Has NASA’s Kepler Space Telescope detected first exomoon?
Close to 4,000 exoplanets have been discovered since the 1990s. If confirmed, this discovery would be the first known exomoon.
Columbia University astronomers Alex Teachey and David Kipping first suspected the presence of a moon around the planet Kepler-1625b when studying Kepler data on 284 exoplanets with orbits of 30 days or longer in a search for exomoons. Kepler uses the transit method, which involves measuring the regular dimming of a star’s light caused by an orbiting planet passing in front of it, to indirectly detect exoplanets. When analyzing transit data on Kepler-1625b, they saw anomalies suggesting the possible presence of a moon.
“We saw little deviations and wobbles in the light curve that caught our attention,” Kipping stated.
To further search for this natural satellite, Teachey and Kipping observed the planet, located an estimated 8,000 light years away in the constellation Cygnus, for approximately 40 hours, which included its 19-hour transit in front of its star as well as the periods before and after the transit, using the Hubble Space Telescope (HST).
Two unusual phenomena surprised the astronomers. First, the planet passed in front of the star approximately an hour earlier than predicted. Second, three-and-a-half hours after the transit, a much smaller second transit occurred, which involved a very slight dimming of the star’s light.
Both anomalies could indicate the presence of a moon in orbit around the planet. When planets have large moons, the two objects orbit a common center of gravity. This could cause a wobble in the planet’s orbit, causing it to deviate from its predicted location and transit its star earlier than expected.
The second, much smaller transit could have been caused by a moon that follows or trails after its parent planet.
Unfortunately, the scientists’ time on Hubble ended before they could completely observe the second transit.
Because their transit signals are weaker than those of planets and their positions change as they orbit their parent planets. This makes exomoons much harder to detect than the worlds that they orbit.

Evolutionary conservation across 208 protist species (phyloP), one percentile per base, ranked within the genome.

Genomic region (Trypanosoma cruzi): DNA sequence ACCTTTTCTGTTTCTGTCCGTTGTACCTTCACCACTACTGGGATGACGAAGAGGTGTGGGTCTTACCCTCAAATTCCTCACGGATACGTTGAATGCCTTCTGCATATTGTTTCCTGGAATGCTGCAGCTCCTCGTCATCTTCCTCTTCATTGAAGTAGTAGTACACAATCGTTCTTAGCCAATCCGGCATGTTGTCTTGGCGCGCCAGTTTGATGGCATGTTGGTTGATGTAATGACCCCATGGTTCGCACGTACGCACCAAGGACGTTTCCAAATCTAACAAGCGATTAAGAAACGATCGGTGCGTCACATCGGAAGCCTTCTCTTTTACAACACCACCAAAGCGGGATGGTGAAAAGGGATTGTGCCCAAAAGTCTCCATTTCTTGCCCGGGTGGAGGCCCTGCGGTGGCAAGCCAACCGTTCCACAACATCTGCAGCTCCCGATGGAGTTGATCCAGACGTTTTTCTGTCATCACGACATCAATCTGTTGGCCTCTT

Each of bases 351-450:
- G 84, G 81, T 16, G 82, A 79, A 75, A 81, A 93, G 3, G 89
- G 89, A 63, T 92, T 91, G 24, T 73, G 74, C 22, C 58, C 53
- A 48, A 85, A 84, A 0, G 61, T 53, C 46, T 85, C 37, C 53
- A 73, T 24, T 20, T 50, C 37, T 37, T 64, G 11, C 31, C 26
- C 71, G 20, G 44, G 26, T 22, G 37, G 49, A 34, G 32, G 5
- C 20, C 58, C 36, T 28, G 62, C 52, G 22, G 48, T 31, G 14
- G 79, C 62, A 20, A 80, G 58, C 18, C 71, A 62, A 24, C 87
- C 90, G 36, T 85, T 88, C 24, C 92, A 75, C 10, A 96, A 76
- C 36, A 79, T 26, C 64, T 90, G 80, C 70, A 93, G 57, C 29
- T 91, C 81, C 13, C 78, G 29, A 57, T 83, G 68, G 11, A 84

While Kepler 1625b’s wobble could be caused by the gravitational pull of another planet orbiting the parent star rather than by an orbiting moon, Teachey and Kipping believe a moon is the most likely explanation.
“A companion moon is the simplest and most natural explanation for the second dip in the light curve and the orbit-timing deviation. It was definitely a shocking moment to see that light curve–my heart started beating a little faster, and I just kept looking at that signature,” Kipping said.
Kepler-1625b and its possible moon are both located in the habitable zone of the parent star, Kepler-1625, a Sun-like star about eight percent more massive than the Sun. Estimated to have a mass several times of Jupiter, the planet is almost certainly gaseous and not likely to support life as we know it.
Teachey and Kipping believe the moon is approximately the size of Neptune, making it larger than any moon in our solar system. They estimate it to be 1.5 percent the mass of its planet and the mass ratio between planet and moon to be close to that of the Earth-Moon system. At this size, the moon, tentatively designated Kepler-1625b-i, is likely to be gaseous as well.
Further efforts to find exomoons will likely focus on Jupiter-sized planets that orbit their stars at distances greater than the Earth orbits the Sun. Planets in wide orbits take longer to transit their stars and are likely to have big moons, which should make them easier to find than small ones.
The James Webb Space Telescope (JWST), scheduled for launch in 2021, should make it possible for scientists to find even the smallest exomoons, Teachey said.
“This intriguing finding shows how NASA’s missions work together to uncover incredible mysteries in our cosmos. If confirmed, this finding could completely shake up our understanding of how moons are formed and what they can be made of,” emphasized Thomas Zurbuchen, associate administrator of NASA’s Science Mission Directorate.
A paper on the finding has been published in the journal Science Advances.
Video courtesy of NASA Goddard
Laurel Kornfeld is an amateur astronomer and freelance writer from Highland Park, NJ, who enjoys writing about astronomy and planetary science. She studied journalism at Douglass College, Rutgers University, and earned a Graduate Certificate of Science from Swinburne University’s Astronomy Online program. Her writings have been published online in The Atlantic, Astronomy magazine’s guest blog section, the UK Space Conference, the 2009 IAU General Assembly newspaper, The Space Reporter, and newsletters of various astronomy clubs. She is a member of the Cranford, NJ-based Amateur Astronomers, Inc. Especially interested in the outer solar system, Laurel gave a brief presentation at the 2008 Great Planet Debate held at the Johns Hopkins University Applied Physics Lab in Laurel, MD.